An R library for interacting with the Google Cloud Storage JSON API (api docs).

Setup

Google Cloud Storage charges you for storage (prices here).

You can use your own Google Project with a credit card added to create buckets, where the charges will apply. This can be done in the Google API Console

Configuring your own Google Project

The instructions below are for when you visit the Google API console (https://console.developers.google.com/apis/)

Activate API

  1. Click on “APIs”
  2. Select and activate the Cloud Storage JSON API if not already active

Set environment variables

By default, all cloudyr packages look for the access key ID and secret access key in environment variables. You can also use this to specify a default bucket, and auto-authentication upon attaching the library. For example:

Sys.setenv("GCS_DEFAULT_BUCKET" = "my-default-bucket",
           "GCS_AUTH_FILE" = "/fullpath/to/service-auth.json")

These can alternatively be set on the command line or via an Renviron.site or .Renviron file (https://cran.r-project.org/web/packages/httr/vignettes/api-packages.html).

e.g.

In your .Renviron:

GCS_AUTH_FILE="/fullpath/to/service-auth.json"
GCS_DEFAULT_BUCKET=my-default-bucket

Auto-authentication

The best method for authentication is to use your own Google Cloud Project. You can specify the location of a service account JSON file taken from your Google Project:

    Sys.setenv("GCS_AUTH_FILE" = "/fullpath/to/auth.json")

This file will then used for authentication via gcs_auth() when you load the library:

Setting a default Bucket

To avoid specifying the bucket in the functions below, you can set the name of your default bucket via environmental variables or via the function gcs_global_bucket(). See the Setting environment variables section for more details.

Uploading objects < 5MB

Objects can be uploaded via files saved to disk, or passed in directly if they are data frames or list type R objects. By default, data frames will be converted to CSV via write.csv(), lists to JSON via jsonlite::toJSON.

If you want to use other functions for transforming R objects, for example setting row.names = FALSE or using write.csv2, pass the function through object_function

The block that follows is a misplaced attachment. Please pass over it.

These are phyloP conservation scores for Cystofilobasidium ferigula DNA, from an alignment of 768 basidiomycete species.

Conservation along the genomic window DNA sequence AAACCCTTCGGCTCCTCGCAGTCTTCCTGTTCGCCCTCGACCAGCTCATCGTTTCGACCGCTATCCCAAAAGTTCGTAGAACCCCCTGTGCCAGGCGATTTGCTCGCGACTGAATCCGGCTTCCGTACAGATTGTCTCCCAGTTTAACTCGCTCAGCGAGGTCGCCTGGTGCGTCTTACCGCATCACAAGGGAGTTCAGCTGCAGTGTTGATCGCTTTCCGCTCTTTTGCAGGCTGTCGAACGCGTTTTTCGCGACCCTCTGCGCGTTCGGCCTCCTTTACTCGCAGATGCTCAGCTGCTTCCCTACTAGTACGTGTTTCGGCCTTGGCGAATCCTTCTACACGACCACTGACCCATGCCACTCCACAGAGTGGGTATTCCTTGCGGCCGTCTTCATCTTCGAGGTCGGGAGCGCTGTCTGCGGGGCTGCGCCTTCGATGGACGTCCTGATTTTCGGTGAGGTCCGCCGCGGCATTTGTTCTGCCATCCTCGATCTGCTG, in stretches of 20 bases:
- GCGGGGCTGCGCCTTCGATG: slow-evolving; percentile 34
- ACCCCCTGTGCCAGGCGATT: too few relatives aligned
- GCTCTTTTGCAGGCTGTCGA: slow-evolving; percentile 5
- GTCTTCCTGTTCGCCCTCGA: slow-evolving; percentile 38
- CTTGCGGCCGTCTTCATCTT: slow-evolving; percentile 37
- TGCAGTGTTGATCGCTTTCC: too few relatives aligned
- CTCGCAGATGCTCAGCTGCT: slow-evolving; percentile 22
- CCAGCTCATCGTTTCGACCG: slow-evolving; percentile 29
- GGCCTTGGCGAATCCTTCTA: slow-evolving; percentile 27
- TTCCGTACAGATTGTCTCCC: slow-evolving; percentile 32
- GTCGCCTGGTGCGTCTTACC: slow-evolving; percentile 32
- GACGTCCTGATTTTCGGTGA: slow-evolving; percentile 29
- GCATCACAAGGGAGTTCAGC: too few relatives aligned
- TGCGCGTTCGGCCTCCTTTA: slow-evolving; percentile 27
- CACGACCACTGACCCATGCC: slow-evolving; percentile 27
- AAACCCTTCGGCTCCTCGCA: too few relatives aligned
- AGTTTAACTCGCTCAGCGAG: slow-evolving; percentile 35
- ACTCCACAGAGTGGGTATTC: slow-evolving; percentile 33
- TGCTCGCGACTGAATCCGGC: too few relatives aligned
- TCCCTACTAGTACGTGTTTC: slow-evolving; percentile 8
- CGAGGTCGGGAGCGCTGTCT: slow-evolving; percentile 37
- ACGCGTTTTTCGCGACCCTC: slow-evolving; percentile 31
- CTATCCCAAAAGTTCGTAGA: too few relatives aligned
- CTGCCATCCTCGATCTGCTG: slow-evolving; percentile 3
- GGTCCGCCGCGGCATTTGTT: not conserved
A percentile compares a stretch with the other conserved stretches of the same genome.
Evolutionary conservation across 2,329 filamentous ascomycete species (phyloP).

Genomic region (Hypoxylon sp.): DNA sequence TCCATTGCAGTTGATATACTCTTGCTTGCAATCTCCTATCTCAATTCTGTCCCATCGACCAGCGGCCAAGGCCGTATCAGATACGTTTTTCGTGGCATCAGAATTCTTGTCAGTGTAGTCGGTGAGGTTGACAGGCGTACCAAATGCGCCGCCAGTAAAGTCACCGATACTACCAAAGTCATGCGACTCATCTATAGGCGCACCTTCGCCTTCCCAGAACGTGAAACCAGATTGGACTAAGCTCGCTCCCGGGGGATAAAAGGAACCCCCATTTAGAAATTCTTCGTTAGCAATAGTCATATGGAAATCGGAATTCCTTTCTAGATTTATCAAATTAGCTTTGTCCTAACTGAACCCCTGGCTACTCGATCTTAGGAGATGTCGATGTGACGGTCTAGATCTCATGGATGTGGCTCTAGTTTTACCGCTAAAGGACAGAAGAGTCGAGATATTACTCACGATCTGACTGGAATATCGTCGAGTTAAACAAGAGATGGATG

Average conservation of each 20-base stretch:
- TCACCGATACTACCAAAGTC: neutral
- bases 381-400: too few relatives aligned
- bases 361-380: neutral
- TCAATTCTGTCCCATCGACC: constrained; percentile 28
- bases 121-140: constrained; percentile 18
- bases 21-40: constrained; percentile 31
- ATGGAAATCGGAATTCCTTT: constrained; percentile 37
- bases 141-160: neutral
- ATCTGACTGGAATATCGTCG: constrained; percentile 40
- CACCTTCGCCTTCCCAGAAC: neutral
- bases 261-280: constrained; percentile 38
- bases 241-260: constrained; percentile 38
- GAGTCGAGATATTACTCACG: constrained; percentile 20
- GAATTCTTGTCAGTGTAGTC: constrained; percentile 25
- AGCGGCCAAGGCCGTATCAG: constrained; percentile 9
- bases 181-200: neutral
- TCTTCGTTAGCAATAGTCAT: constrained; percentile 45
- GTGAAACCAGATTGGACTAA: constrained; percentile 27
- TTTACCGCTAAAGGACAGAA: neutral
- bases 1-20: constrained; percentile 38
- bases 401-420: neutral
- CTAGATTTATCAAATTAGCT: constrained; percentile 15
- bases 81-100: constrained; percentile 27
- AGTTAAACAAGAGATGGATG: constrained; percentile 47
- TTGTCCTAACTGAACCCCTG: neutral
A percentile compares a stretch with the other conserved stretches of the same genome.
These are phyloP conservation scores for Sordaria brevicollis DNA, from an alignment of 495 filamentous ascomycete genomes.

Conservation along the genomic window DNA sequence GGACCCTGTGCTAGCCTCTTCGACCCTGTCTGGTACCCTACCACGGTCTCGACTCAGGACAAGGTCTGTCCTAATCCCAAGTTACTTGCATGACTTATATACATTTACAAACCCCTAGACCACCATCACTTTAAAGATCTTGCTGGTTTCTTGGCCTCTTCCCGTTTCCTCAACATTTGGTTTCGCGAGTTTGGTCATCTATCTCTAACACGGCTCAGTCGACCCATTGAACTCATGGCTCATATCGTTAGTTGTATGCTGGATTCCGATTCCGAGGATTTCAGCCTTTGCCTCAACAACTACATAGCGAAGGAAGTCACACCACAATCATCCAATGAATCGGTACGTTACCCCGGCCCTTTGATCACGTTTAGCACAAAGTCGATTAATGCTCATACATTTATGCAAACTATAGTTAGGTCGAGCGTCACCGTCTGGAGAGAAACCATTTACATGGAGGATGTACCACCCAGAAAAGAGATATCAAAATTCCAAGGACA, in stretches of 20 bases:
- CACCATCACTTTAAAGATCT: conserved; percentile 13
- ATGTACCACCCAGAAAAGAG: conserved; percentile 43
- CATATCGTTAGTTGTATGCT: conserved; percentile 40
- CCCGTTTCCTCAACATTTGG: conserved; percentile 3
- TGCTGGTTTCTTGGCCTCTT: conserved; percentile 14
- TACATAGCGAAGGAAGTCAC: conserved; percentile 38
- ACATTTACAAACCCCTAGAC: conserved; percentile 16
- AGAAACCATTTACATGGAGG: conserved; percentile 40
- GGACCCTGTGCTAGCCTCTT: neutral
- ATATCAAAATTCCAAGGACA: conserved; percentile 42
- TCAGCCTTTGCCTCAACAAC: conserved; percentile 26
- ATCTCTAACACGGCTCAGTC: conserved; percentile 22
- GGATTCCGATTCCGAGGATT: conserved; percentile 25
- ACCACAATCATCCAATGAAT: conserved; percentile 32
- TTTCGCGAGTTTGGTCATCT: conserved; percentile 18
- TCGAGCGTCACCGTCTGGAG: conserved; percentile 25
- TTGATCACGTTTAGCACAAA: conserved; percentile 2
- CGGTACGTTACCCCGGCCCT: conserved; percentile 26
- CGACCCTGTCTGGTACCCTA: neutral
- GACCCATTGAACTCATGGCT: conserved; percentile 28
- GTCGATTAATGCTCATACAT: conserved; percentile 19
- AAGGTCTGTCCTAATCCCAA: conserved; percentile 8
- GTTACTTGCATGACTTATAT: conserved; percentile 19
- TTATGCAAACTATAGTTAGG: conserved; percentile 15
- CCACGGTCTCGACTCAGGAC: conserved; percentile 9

Upload metadata

You can pass metadata with an object via the function gcs_metadata_object().

the name you pass to the metadata object will override the name if it is also set elsewhere.

Updating user access to objects

You can change who can access objects via gcs_update_acl to one of READER or OWNER, on a user, group, domain, project or public for all users or authenticated users.

By default you are “OWNER” of all the objects and buckets you upload and create.

Deleting an object

Delete an object by passing its name (and bucket if not default)

R Session helpers

Versions of save.image(), save() and load() are implemented called gcs_save_image(), gcs_save() and gcs_load(). These functions save and load the global R session to the cloud.

Save specific objects:

You can also upload .R code files and source them directly using gcs_source:

Uploading via a Shiny app

The library is also compatible with Shiny authentication flows, so you can create Shiny apps that lets users log in and upload their own data.

An example of that is shown below:

Bucket administration

There are various functions to manipulate Buckets:

  • gcs_list_buckets
  • gcs_get_bucket
  • gcs_create_bucket

Object administration

You can get meta data about an object by passing meta=TRUE to gcs_get_object

gcs_get_object("your-object", "your-bucket", meta = TRUE)

Explanation of Google Project access

googleCloudStorageR has its own Google project which is used to call the Google Cloud Storage API, but does not have access to the objects or buckets in your Google Project unless you give permission for the library to access your own buckets during the OAuth2 authentication process.

No other user, including the owner of the Google Cloud Storage API project has access unless you have given them access, but you may want to change to use your own Google Project (that could or could not be the same as the one that holds your buckets).